Homewood Apartments complex gets first tenant
The university has entered into a long-term master lease with the Cordish Co. to develop the retail space in the university-owned Homewood Apartments on Charles and 31st streets, just across the street from the Homewood campus. The retail space is expected to include five or six well-known stores and restaurants.
The first signed tenant, Xando coffee and bar, operates near other college campuses, including Yale University and the University of Pennsylvania. The casual dining and meeting spot, with posted hours from 7 a.m. to 2 a.m. daily, is expected to open sometime after Thanksgiving.
The Baltimore-based Cordish Co. is currently developing the Power Plant in the Inner Harbor and the former Hutzler's department store in Towson.
'New Yorker' correspondent to deliver journalism lecture
Jane Kramer, European correspondent for The New Yorker, will deliver the 1998 Frank R. Kent Memorial Lecture in journalism at 8 p.m. on Thursday, Nov. 12, in Newbury Auditorium, Mudd Hall, Homewood campus.
Kramer's talk, "The Washington State Militia: A Foreign Correspondent at the End of the Line in America," will examine the "armed American right," the topic of her next book. The lecture is free and open to the public, but tickets are required; call 410-516-7157.
Kramer's New Yorker essay "In the South Bronx" won the 1993 National Magazine Award. The Last Cowboy won the 1981 National Book Award, and Europeans made her the first American and the first woman to win the coveted Prix Europeen de l'Essai "Charles Veillon." This past summer, she received the 1998 Women in Communications Clarion Award for her New Yorker article titled "Manna from Hell,"about the Swiss banking Holocaust scandal.
The Frank R. Kent Memorial Lecture honors the late Baltimore
journalist, who served as a Sun correspondent in the
as the paper's managing editor for 10 years. One of the country's
political columnists, he wrote a syndicated column that appeared
than 100 newspapers. Former speakers have included James Reston,
Rich, Ben Bradlee and David Halberstam.
Libraries' catalog now allows access to circulation records
Ever forget when your library books are due? Or, in fact, what books you have checked out? With the latest enhancement of the libraries' Web-based catalog, you'll be able to view your own circulation records.
Here's how it works: Upon entering the Web version of the catalog, note the new option: View Your Borrower Information. This feature allows borrowers to view summary information about items charged and their due dates, any fines and/or notes on the library record, and the status of requests for JHU books.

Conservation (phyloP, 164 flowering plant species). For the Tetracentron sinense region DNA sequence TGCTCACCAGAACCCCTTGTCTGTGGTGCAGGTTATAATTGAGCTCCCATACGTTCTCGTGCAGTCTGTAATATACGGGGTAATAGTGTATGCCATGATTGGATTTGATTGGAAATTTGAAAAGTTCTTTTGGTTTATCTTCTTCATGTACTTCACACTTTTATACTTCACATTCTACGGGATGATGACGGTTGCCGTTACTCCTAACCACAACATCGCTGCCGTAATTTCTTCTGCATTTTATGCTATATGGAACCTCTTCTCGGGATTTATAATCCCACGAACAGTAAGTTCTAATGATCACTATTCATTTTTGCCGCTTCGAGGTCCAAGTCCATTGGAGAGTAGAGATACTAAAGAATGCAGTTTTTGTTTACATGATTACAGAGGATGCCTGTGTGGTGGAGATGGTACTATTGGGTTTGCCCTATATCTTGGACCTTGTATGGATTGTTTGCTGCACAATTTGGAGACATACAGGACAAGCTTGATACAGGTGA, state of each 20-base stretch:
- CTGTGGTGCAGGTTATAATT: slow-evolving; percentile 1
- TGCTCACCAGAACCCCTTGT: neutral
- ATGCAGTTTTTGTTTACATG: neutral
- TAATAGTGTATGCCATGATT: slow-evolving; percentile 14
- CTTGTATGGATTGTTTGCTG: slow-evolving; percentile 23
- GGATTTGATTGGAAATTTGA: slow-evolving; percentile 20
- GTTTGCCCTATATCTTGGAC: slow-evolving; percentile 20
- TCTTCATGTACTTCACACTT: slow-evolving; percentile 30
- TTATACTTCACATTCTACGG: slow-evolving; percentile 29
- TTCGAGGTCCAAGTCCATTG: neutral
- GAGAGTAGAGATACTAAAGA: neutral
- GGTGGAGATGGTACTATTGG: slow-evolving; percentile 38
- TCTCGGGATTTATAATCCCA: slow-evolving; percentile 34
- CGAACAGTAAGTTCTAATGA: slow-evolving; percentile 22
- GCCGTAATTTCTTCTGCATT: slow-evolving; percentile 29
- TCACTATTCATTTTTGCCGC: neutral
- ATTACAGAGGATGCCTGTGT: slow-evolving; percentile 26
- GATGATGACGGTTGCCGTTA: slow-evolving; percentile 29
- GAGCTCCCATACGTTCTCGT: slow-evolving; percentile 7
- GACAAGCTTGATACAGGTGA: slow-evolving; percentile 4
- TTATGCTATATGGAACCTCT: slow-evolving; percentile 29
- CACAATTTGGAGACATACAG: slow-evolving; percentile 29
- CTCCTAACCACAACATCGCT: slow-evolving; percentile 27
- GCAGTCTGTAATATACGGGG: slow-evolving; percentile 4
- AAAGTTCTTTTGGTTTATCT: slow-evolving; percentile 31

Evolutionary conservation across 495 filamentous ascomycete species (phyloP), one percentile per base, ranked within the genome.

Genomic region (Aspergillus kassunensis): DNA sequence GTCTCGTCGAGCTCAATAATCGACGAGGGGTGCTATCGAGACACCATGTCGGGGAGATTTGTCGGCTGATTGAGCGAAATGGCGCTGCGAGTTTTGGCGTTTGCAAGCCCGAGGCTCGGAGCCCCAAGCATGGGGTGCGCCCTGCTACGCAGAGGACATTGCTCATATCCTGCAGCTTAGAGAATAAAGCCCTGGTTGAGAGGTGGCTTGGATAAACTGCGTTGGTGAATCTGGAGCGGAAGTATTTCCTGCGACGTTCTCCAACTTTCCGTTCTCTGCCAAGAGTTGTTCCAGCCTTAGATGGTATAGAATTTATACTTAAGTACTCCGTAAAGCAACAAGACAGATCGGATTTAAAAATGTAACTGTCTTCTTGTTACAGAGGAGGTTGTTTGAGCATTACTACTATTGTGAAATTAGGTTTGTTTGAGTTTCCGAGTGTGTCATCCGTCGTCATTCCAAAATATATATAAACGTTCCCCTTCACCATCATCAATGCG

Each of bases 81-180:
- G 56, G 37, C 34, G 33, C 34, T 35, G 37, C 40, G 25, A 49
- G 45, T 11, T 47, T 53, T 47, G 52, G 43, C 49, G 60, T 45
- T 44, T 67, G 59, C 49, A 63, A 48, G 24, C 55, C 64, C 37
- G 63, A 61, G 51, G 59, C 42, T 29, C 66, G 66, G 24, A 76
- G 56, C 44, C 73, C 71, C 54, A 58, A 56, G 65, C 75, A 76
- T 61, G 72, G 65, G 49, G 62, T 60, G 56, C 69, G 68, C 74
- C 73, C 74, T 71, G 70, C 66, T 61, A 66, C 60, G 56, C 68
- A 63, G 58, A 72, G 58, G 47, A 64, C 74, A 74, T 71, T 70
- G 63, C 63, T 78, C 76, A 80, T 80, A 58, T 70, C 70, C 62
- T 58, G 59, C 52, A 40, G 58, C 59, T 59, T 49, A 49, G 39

Individual information is protected through an authentication process. Borrowers must type the barcode number from their J-card or other library card, plus a PIN.
A future enhancement will allow borrowers to renew items online.
New music course to be offered through Arts and Sciences
On stage, musicians make their craft seem almost effortless, bending notes and striking keys just as naturally as other people walk, sleep or even breathe. But behind these performances are years of practice, and sometimes anxiety or even terror that some musicians feel as they perform in front of a hall full of people.
Susan Weiss, a member of the faculty of the Musicology Department at the Peabody Institute, wants Homewood students to be able to get inside the heads of these musicians and also inside the music they are performing. To that end, Weiss has been the guiding force behind Music in Performance, a new course that will be offered through the School of Arts and Sciences.
Weiss will teach the three-credit, third-level course that will be offered in the spring semester. Arranged around a series of live performances by members of the Peabody faculty and some Peabody students, the course will satisfy the undergraduate humanities requirement in Arts and Sciences.
"We [at Peabody] have long felt that Hopkins students want to have more opportunities to study music, and with this course we can introduce them to the subject in a format that is fun and enjoyable," Weiss says.
The music studied will be from many different styles, historical periods and repertoires, including jazz, classical and popular. Students will have an opportunity to interact with the performers as they discover how ideas are translated into music and what goes into making a musical performance.
"I'll also have students attend the opera, symphony and chamber music recitals, where they will learn how to describe what they hear," Weiss says. "I hope they also will learn to have a respect for these performers. This is not a course in facts; I want them to come away with a better understanding of music and maybe even want to pick up an instrument and play it."
The course will meet two afternoons a week, from 1:30 to 3
Thursday and Friday, in the Clipper Room of Shriver Hall. Weiss
class size to be between 100 and 150 students.
Wilmer Eye Institute receives top national ranking
For the third year in a row, the Wilmer Eye Institute has been selected as the best overall eye center in the nation in a survey conducted by Ophthalmology Times.
The No. 1 ranking was attained, in part, by the institute's first-place ranking in the categories of best research and best clinical (patient) care.